I’m heading to Phoenix for a few days to meet with the organizers. I won’t be there long enough to catch the big football show down on Sunday. If mascots have any influence on the outcome, the Cardinals are going down (says the Philly chick and former 76ers cheerleader). Check out these quirky science facts about the two birds:
The male cardinal is the defender of their breeding territory. In fact, it can spend long hours fighting his reflection he sees in glass surfaces. (Note to Coach Reid: there’s got to be a way to weave this into an offensive plan.)
The Bald Eagle, the living symbol of the U.S.A.’s freedoms, spirit and pursuit of excellence, is a strong bird that can live up to 28 years in the wild. Mating: during the Cartwheel Display a pair flies to great heights and then locks feet together as they go do “cartwheels” plummeting down towards the ground. They only break apart at the very last moment. (Here’s hoping the Eagles don’t break apart at the last moment on Sunday.)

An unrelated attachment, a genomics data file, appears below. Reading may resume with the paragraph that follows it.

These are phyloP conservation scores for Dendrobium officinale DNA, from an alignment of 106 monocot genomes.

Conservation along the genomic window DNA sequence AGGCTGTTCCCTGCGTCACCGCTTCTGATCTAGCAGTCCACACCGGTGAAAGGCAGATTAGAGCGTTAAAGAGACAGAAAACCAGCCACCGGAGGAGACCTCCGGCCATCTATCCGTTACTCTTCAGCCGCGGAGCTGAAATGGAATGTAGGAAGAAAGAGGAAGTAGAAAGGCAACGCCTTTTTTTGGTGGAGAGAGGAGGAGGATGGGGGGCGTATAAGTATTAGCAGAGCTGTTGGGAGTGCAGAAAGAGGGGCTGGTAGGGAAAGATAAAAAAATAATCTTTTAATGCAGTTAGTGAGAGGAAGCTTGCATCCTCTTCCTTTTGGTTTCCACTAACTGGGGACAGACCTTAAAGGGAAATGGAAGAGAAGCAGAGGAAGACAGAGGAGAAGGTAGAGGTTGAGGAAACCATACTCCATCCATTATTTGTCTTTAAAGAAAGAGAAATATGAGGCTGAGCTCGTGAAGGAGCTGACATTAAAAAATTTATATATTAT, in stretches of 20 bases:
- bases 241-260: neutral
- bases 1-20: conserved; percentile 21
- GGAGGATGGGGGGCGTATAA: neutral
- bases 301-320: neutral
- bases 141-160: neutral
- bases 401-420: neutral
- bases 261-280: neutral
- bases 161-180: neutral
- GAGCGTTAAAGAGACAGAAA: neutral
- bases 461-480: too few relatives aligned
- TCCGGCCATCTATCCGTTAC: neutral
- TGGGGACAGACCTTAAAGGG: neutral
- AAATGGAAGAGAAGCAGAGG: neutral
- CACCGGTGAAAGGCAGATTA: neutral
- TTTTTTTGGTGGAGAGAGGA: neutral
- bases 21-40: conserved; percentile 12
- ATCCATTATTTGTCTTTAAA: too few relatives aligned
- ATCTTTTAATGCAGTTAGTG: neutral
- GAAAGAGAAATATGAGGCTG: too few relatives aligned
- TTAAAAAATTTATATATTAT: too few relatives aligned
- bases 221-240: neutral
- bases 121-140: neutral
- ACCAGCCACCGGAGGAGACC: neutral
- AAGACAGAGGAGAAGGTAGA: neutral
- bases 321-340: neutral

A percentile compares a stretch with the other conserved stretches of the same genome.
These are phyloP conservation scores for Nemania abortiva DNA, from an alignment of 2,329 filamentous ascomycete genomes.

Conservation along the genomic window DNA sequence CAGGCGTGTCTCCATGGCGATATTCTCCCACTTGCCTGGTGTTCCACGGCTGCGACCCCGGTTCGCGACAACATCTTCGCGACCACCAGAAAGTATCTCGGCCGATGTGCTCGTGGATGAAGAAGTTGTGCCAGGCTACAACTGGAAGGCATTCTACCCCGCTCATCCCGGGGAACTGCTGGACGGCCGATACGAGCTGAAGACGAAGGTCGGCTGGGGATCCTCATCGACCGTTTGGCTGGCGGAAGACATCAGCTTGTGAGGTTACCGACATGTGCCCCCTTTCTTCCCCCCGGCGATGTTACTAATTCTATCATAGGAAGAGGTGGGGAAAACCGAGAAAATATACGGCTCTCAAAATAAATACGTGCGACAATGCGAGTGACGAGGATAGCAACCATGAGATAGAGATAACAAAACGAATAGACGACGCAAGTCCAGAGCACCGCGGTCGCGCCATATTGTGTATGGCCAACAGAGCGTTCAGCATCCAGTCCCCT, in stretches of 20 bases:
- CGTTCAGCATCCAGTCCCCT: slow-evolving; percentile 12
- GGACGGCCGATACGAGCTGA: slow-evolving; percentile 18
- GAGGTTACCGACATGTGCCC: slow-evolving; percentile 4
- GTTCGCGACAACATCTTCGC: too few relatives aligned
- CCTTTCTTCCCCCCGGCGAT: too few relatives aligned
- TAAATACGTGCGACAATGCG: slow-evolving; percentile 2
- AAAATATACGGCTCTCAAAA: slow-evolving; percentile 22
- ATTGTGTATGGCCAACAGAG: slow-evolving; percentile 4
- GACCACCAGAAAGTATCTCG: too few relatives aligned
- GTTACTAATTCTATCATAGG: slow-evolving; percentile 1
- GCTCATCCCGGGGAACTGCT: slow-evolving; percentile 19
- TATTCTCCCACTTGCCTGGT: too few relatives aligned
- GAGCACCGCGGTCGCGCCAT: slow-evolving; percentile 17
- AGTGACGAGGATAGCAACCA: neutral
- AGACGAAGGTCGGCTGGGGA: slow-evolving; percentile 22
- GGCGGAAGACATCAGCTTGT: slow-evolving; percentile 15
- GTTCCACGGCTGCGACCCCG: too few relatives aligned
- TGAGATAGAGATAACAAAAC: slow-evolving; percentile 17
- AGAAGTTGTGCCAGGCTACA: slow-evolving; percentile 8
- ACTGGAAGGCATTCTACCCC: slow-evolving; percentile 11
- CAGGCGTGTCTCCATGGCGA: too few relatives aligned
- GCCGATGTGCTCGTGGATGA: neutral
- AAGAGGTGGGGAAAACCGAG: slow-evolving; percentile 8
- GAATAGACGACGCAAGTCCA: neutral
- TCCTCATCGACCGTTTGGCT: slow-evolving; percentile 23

All this talk about birds reminds me. Now’s the perfect time to participate in the 10- Minute a citizen science activity sponsored by Cornell University. “You become a by observing birds in your neighborhood and sending the data to scientists at the Cornell Laboratory of Ornithology.” And, you’ll learn how to protect birds from
Topics: Ornithology, Gardening
Location: Close to home; Outdoors.
Level of Difficulty: Very easy.
Fee: No fee. Free registration, kit and bonus sunflower seeds!
Gear: Pencil, paper, access to computer.
Duration: A little as 10 minutes, as often as you’d like.
Suitable for students as well. Website offers links to additional ornithology citizen science projects.